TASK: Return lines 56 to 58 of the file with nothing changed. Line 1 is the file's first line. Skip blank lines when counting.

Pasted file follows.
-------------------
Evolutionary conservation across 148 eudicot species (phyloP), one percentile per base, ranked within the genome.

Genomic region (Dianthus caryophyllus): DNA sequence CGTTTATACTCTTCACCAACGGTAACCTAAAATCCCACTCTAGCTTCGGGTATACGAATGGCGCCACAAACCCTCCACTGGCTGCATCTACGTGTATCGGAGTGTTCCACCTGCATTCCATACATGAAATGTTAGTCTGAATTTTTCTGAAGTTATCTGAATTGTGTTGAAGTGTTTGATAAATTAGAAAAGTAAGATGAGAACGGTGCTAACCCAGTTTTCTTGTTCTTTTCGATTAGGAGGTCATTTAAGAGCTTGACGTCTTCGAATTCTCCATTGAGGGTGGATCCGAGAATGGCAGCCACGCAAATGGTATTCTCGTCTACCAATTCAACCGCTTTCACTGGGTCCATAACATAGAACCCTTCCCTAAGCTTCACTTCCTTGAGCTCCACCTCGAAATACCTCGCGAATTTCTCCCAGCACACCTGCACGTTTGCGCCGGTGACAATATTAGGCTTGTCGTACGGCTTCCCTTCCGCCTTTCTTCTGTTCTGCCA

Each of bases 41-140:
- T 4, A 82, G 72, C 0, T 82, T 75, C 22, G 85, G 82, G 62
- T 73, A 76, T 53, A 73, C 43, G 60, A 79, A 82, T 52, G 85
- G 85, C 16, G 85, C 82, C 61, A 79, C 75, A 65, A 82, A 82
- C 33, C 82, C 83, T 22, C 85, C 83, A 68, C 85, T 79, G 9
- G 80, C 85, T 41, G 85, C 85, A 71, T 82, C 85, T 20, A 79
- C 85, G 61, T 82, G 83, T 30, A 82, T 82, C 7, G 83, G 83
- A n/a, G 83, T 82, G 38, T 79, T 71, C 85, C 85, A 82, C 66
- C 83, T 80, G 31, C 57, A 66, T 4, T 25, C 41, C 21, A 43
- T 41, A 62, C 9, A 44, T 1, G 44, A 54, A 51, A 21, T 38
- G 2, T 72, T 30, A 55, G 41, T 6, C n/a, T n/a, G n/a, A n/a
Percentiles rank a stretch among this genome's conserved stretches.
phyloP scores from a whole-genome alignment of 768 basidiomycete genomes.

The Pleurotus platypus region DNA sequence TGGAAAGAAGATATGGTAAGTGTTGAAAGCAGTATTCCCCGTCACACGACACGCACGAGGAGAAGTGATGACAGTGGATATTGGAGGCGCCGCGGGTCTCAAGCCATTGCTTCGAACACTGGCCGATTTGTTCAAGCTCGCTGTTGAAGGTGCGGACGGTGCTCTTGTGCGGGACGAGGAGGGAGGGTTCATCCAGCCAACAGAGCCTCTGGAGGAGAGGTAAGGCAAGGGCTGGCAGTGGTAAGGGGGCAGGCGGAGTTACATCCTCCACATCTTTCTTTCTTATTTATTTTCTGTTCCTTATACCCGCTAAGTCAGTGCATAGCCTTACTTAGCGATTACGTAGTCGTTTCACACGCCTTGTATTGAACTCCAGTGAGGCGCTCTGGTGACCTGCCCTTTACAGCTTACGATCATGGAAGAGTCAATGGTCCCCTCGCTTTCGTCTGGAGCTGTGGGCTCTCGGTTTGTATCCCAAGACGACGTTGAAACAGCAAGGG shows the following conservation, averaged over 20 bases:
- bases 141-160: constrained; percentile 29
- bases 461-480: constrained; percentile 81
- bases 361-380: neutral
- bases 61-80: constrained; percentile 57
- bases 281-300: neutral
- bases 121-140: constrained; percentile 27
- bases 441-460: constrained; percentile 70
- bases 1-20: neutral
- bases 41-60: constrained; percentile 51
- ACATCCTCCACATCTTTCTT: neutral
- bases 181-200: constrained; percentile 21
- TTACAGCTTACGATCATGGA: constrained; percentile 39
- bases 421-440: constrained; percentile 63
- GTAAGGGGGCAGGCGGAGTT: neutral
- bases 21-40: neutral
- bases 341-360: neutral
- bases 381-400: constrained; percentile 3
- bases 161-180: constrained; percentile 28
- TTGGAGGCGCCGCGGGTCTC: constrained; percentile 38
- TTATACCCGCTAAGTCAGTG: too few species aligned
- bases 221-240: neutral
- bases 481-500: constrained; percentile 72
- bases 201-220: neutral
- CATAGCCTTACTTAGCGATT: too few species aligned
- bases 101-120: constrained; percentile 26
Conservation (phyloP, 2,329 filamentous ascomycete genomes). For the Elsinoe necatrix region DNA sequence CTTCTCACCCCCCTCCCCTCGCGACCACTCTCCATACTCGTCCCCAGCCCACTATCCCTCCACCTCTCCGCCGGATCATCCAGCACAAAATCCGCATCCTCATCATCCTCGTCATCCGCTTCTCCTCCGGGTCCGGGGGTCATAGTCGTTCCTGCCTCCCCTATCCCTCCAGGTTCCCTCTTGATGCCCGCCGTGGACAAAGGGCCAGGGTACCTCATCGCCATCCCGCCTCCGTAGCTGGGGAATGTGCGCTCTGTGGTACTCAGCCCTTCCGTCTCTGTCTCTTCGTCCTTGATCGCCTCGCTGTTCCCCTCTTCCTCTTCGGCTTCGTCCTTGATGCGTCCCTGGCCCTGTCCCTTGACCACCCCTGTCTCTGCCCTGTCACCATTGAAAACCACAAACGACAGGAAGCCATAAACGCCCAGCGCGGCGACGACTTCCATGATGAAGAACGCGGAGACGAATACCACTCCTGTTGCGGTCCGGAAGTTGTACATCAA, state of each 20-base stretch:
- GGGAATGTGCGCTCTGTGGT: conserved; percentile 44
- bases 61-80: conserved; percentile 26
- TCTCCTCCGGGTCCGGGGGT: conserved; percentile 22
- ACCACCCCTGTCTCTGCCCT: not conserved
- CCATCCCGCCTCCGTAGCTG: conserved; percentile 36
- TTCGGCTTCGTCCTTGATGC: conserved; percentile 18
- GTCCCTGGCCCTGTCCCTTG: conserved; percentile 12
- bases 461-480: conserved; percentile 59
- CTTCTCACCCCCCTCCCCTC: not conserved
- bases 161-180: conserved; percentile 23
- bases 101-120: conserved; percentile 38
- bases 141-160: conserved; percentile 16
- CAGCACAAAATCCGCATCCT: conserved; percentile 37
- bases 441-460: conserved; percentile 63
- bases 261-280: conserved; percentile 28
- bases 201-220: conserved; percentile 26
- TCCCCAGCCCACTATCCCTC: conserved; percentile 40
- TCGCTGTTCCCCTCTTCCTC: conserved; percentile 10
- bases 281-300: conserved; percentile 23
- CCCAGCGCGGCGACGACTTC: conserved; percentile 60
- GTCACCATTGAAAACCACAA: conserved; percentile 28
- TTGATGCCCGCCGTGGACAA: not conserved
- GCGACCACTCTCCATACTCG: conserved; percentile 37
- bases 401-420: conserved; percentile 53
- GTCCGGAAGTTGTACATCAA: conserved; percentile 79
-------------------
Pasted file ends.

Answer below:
- bases 441-460: conserved; percentile 63
- bases 261-280: conserved; percentile 28
- bases 201-220: conserved; percentile 26